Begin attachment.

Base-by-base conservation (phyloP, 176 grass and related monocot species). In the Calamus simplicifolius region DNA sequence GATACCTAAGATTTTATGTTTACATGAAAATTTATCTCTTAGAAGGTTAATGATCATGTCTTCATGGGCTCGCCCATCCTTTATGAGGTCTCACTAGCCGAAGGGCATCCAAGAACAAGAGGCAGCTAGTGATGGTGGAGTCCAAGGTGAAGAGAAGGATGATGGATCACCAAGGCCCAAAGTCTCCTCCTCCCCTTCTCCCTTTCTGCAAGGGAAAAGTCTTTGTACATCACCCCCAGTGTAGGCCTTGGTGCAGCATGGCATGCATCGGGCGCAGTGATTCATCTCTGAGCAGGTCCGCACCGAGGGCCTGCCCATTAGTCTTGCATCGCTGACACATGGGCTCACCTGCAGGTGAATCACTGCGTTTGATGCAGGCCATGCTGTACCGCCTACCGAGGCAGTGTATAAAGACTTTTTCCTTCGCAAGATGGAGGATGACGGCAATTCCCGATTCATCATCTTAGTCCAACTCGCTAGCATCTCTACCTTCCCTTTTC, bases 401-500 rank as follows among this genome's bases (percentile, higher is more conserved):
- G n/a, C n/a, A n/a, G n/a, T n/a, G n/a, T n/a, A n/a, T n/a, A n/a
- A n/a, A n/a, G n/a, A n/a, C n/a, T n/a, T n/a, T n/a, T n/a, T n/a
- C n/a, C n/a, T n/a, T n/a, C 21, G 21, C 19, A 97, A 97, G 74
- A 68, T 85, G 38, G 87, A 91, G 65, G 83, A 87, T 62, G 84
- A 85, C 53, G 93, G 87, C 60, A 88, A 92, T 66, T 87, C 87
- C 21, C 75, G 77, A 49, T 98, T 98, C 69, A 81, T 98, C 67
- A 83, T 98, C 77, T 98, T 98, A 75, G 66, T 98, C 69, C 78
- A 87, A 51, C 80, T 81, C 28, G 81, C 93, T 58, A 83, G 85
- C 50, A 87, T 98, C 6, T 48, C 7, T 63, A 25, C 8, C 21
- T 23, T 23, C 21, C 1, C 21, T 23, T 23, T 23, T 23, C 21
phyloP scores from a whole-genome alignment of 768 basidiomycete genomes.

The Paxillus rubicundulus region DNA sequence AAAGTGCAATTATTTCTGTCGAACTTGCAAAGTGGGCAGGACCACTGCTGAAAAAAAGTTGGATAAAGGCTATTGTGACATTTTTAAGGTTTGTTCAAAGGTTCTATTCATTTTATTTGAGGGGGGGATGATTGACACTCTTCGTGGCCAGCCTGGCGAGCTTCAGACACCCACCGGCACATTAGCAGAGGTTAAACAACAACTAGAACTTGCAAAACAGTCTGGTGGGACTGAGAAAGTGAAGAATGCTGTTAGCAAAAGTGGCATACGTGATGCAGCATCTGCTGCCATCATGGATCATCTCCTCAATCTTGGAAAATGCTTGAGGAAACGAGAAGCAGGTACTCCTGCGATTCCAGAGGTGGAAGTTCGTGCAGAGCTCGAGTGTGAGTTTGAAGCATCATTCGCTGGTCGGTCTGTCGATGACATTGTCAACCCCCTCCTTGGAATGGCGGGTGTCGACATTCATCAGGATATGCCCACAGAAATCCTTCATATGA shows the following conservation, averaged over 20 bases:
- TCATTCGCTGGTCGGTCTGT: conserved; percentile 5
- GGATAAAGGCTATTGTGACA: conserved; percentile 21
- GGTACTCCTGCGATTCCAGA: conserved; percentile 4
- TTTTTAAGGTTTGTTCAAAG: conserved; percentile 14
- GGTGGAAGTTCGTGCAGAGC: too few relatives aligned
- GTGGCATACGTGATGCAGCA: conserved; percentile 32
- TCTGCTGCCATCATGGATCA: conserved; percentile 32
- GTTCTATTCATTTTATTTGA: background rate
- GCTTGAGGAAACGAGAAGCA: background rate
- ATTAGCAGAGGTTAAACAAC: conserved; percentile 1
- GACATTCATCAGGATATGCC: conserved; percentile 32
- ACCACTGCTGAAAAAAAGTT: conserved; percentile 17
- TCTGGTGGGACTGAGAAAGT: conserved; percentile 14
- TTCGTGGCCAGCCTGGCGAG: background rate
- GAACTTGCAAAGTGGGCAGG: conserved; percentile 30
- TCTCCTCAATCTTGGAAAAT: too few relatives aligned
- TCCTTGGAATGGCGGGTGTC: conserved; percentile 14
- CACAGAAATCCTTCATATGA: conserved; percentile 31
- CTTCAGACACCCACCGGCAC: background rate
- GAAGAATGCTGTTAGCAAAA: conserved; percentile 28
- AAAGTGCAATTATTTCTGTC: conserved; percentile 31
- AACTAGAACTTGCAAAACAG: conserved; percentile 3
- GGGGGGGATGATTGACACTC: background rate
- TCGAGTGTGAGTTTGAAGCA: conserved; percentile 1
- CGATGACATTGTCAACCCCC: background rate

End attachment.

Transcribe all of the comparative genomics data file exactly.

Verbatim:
Base-by-base conservation (phyloP, 176 grass and related monocot species). In the Calamus simplicifolius region DNA sequence GATACCTAAGATTTTATGTTTACATGAAAATTTATCTCTTAGAAGGTTAATGATCATGTCTTCATGGGCTCGCCCATCCTTTATGAGGTCTCACTAGCCGAAGGGCATCCAAGAACAAGAGGCAGCTAGTGATGGTGGAGTCCAAGGTGAAGAGAAGGATGATGGATCACCAAGGCCCAAAGTCTCCTCCTCCCCTTCTCCCTTTCTGCAAGGGAAAAGTCTTTGTACATCACCCCCAGTGTAGGCCTTGGTGCAGCATGGCATGCATCGGGCGCAGTGATTCATCTCTGAGCAGGTCCGCACCGAGGGCCTGCCCATTAGTCTTGCATCGCTGACACATGGGCTCACCTGCAGGTGAATCACTGCGTTTGATGCAGGCCATGCTGTACCGCCTACCGAGGCAGTGTATAAAGACTTTTTCCTTCGCAAGATGGAGGATGACGGCAATTCCCGATTCATCATCTTAGTCCAACTCGCTAGCATCTCTACCTTCCCTTTTC, bases 401-500 rank as follows among this genome's bases (percentile, higher is more conserved):
- G n/a, C n/a, A n/a, G n/a, T n/a, G n/a, T n/a, A n/a, T n/a, A n/a
- A n/a, A n/a, G n/a, A n/a, C n/a, T n/a, T n/a, T n/a, T n/a, T n/a
- C n/a, C n/a, T n/a, T n/a, C 21, G 21, C 19, A 97, A 97, G 74
- A 68, T 85, G 38, G 87, A 91, G 65, G 83, A 87, T 62, G 84
- A 85, C 53, G 93, G 87, C 60, A 88, A 92, T 66, T 87, C 87
- C 21, C 75, G 77, A 49, T 98, T 98, C 69, A 81, T 98, C 67
- A 83, T 98, C 77, T 98, T 98, A 75, G 66, T 98, C 69, C 78
- A 87, A 51, C 80, T 81, C 28, G 81, C 93, T 58, A 83, G 85
- C 50, A 87, T 98, C 6, T 48, C 7, T 63, A 25, C 8, C 21
- T 23, T 23, C 21, C 1, C 21, T 23, T 23, T 23, T 23, C 21
phyloP scores from a whole-genome alignment of 768 basidiomycete genomes.

The Paxillus rubicundulus region DNA sequence AAAGTGCAATTATTTCTGTCGAACTTGCAAAGTGGGCAGGACCACTGCTGAAAAAAAGTTGGATAAAGGCTATTGTGACATTTTTAAGGTTTGTTCAAAGGTTCTATTCATTTTATTTGAGGGGGGGATGATTGACACTCTTCGTGGCCAGCCTGGCGAGCTTCAGACACCCACCGGCACATTAGCAGAGGTTAAACAACAACTAGAACTTGCAAAACAGTCTGGTGGGACTGAGAAAGTGAAGAATGCTGTTAGCAAAAGTGGCATACGTGATGCAGCATCTGCTGCCATCATGGATCATCTCCTCAATCTTGGAAAATGCTTGAGGAAACGAGAAGCAGGTACTCCTGCGATTCCAGAGGTGGAAGTTCGTGCAGAGCTCGAGTGTGAGTTTGAAGCATCATTCGCTGGTCGGTCTGTCGATGACATTGTCAACCCCCTCCTTGGAATGGCGGGTGTCGACATTCATCAGGATATGCCCACAGAAATCCTTCATATGA shows the following conservation, averaged over 20 bases:
- TCATTCGCTGGTCGGTCTGT: conserved; percentile 5
- GGATAAAGGCTATTGTGACA: conserved; percentile 21
- GGTACTCCTGCGATTCCAGA: conserved; percentile 4
- TTTTTAAGGTTTGTTCAAAG: conserved; percentile 14
- GGTGGAAGTTCGTGCAGAGC: too few relatives aligned
- GTGGCATACGTGATGCAGCA: conserved; percentile 32
- TCTGCTGCCATCATGGATCA: conserved; percentile 32
- GTTCTATTCATTTTATTTGA: background rate
- GCTTGAGGAAACGAGAAGCA: background rate
- ATTAGCAGAGGTTAAACAAC: conserved; percentile 1
- GACATTCATCAGGATATGCC: conserved; percentile 32
- ACCACTGCTGAAAAAAAGTT: conserved; percentile 17
- TCTGGTGGGACTGAGAAAGT: conserved; percentile 14
- TTCGTGGCCAGCCTGGCGAG: background rate
- GAACTTGCAAAGTGGGCAGG: conserved; percentile 30
- TCTCCTCAATCTTGGAAAAT: too few relatives aligned
- TCCTTGGAATGGCGGGTGTC: conserved; percentile 14
- CACAGAAATCCTTCATATGA: conserved; percentile 31
- CTTCAGACACCCACCGGCAC: background rate
- GAAGAATGCTGTTAGCAAAA: conserved; percentile 28
- AAAGTGCAATTATTTCTGTC: conserved; percentile 31
- AACTAGAACTTGCAAAACAG: conserved; percentile 3
- GGGGGGGATGATTGACACTC: background rate
- TCGAGTGTGAGTTTGAAGCA: conserved; percentile 1
- CGATGACATTGTCAACCCCC: background rate